Raising a Successful Family Amid Hemophilia
At 28 weeks pregnant, it seems I have entered my “nesting” phase.
Two days ago, my husband Jared and I chanced upon a good deal for a crib. We had no intentions of getting a crib then, but by a stroke of serendipity, we ended up with one anyway.
Our dream crib came in a damaged box — hence the 50 percent markdown. But the product inside was in pristine condition. It did have a few scratches here and there and a depleted battery, but they were things that could be dealt with easily. We didn’t have to think twice before closing on the deal because it was just too good to pass up.
Today, we drove more than four hours, patiently enduring the many traffic standstills that plague metropolitan Manila, to reach an abandoned apartment unit where a couple had left a decent stroller. After viewing the stroller and fitting it into the car, we decided to buy it.
As a young couple living on freelancers’ wages, discount items and secondhand belongings are our new best friends. As an only child, I was accustomed to only new things and the occasional brand-name item. The thought of wearing hand-me-downs or even sharing relatives’ clothes made me feel awkward and uncomfortable. Yet, my childhood days are far behind me, and I have since learned to accept my present circumstances in life.
Growing up, our generation was fed the message “dream big.” Yet, according to an article in Psychology Today, to live a truly successful life one must remain in touch with reality — and this reality often includes our limitations. In my husband’s case, he is limited in some ways by his hemophilia and epilepsy.
I’m not complaining — it’s a reality of life, as much as it is my reality not to have much money or material possessions, or not be suited to a 9-to-5 job. The last time I had a regular job, I suffered unimaginable burnout. I don’t blame my employers or anyone around me for my experience. I have accepted that my chronic depression may have been a huge factor, and I am slowly learning how to deal with it. While my coping methods can be painful, they are necessary.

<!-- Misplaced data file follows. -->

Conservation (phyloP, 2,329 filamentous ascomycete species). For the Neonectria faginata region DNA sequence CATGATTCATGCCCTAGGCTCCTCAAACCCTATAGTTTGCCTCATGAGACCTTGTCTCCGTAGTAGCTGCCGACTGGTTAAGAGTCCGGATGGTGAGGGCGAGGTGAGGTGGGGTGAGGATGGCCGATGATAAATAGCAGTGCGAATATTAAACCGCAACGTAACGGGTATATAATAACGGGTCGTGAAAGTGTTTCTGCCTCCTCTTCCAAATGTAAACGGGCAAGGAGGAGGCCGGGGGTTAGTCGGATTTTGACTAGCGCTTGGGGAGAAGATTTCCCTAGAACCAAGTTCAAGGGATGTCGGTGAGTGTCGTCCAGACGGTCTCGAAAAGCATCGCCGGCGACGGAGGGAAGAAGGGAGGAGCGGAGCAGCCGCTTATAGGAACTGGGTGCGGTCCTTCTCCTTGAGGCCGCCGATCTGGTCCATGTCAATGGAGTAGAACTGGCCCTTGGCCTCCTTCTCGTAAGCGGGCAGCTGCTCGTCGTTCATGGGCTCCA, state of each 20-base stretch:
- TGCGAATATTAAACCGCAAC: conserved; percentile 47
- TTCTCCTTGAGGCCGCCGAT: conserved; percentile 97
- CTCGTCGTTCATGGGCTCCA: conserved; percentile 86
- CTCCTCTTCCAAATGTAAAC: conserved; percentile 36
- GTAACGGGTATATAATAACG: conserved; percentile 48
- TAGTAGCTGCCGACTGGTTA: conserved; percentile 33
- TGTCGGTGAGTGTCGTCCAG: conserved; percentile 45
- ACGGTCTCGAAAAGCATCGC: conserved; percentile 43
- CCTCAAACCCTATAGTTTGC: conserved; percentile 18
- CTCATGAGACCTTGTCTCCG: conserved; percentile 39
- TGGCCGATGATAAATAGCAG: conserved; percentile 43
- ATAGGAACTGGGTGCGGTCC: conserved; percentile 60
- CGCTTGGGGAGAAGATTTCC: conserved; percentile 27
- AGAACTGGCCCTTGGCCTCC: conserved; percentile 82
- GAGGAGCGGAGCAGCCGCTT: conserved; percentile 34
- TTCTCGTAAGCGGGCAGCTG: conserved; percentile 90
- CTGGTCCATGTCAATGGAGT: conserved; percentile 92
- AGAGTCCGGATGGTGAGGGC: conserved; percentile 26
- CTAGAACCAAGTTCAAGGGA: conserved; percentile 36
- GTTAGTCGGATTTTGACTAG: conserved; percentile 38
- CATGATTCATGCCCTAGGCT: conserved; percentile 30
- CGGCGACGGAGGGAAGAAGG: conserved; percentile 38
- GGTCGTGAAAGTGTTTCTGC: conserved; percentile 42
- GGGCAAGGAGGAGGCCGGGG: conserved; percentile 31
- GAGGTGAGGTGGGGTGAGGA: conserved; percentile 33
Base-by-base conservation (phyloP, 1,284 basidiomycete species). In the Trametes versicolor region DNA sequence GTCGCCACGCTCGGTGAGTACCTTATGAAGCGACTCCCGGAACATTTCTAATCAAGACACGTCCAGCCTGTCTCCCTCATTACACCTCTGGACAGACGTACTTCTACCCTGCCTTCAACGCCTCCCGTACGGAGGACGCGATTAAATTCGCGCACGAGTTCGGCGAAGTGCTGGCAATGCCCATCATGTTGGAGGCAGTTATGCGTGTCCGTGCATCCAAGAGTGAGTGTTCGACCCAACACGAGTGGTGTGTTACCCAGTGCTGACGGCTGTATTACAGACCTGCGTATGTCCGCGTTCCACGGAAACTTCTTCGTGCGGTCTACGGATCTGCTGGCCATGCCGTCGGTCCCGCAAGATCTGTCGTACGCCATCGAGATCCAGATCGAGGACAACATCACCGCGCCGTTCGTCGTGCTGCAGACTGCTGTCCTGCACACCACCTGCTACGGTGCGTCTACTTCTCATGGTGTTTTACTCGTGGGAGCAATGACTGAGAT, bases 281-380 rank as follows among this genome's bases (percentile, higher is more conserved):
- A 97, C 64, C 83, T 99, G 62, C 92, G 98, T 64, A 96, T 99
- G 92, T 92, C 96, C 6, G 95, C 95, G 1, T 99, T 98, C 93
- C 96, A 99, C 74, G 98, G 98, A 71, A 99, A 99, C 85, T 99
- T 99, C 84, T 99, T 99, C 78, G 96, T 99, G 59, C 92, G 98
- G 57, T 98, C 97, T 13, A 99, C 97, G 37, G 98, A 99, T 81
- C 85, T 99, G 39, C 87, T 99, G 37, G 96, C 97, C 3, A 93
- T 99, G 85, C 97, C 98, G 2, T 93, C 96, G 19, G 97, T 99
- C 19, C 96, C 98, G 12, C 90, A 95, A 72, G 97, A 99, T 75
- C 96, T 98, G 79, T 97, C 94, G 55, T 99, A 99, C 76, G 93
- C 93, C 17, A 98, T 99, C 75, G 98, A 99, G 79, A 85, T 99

Thankfully, both of us seem to have gone past the stage of moping about not being able to find a “secure” job. We have learned to take other perspectives, such as the entrepreneurial view which refutes the myth of traditional security in the form of a monthly paycheck. Ever since we started our business, we have learned to take risks while staying within safe boundaries. Doing business has its ups and downs — sometimes we win, sometimes we lose. And while losing money is painful, we are learning invaluable lessons.
Attending seminars on business and financial matters also has helped us significantly with our money management.
We still have a long way to go, but for now, our goal is to raise a healthy and balanced family amid the challenges posed by chronic illness. And while we dream of being successful in raising our child, we mustn’t lose sight of what truly matters. To quote Psychology Today: “A life with love and meaning is a successful life.”
I think we’ve got that part.
Note: Hemophilia News Today is strictly a news and information website about the disease. It does not provide medical advice, diagnosis, or treatment. This content is not intended to be a substitute for professional medical advice, diagnosis, or treatment. Always seek the advice of your physician or another qualified health provider with any questions you may have regarding a medical condition. Never disregard professional medical advice or delay in seeking it because of something you have read on this website. The opinions expressed in this column are not those of Hemophilia News Today or its parent company, BioNews Services, and are intended to spark discussion about issues pertaining to hemophilia.